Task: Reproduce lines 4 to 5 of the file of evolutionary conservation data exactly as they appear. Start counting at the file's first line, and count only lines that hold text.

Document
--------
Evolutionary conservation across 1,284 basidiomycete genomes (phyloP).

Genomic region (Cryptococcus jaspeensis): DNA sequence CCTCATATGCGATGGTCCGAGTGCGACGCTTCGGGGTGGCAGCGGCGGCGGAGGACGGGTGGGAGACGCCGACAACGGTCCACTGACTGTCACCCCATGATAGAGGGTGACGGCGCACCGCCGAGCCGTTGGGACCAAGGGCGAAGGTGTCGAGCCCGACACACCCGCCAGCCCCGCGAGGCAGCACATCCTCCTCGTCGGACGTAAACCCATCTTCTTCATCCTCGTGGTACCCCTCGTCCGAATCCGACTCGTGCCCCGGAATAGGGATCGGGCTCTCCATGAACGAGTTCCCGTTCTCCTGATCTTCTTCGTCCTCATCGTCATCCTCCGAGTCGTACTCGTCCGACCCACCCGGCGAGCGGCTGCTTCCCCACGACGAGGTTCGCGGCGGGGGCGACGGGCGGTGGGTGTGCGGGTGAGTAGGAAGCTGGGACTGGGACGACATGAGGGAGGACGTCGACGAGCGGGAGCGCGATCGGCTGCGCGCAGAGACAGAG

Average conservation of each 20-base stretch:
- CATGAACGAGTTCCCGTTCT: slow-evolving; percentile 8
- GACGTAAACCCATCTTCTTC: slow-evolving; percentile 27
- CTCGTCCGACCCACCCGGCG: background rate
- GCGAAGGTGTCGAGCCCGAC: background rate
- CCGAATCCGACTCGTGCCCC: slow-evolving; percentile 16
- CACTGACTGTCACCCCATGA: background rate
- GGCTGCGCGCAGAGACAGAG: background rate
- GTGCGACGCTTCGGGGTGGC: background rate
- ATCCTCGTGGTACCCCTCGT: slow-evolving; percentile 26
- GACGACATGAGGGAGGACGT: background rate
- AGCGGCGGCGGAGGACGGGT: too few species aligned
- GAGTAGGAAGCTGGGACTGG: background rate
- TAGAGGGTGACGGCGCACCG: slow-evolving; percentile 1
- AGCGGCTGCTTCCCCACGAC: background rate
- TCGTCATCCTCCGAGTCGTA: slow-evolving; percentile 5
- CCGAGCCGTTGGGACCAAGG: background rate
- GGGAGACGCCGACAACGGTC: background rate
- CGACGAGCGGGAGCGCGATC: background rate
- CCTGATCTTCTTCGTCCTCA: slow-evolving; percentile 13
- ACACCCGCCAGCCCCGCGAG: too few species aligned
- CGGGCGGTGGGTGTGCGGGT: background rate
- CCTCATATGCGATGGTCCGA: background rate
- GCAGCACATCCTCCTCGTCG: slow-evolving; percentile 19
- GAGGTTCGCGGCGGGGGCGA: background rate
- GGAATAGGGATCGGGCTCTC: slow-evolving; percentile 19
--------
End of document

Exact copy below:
- CATGAACGAGTTCCCGTTCT: slow-evolving; percentile 8
- GACGTAAACCCATCTTCTTC: slow-evolving; percentile 27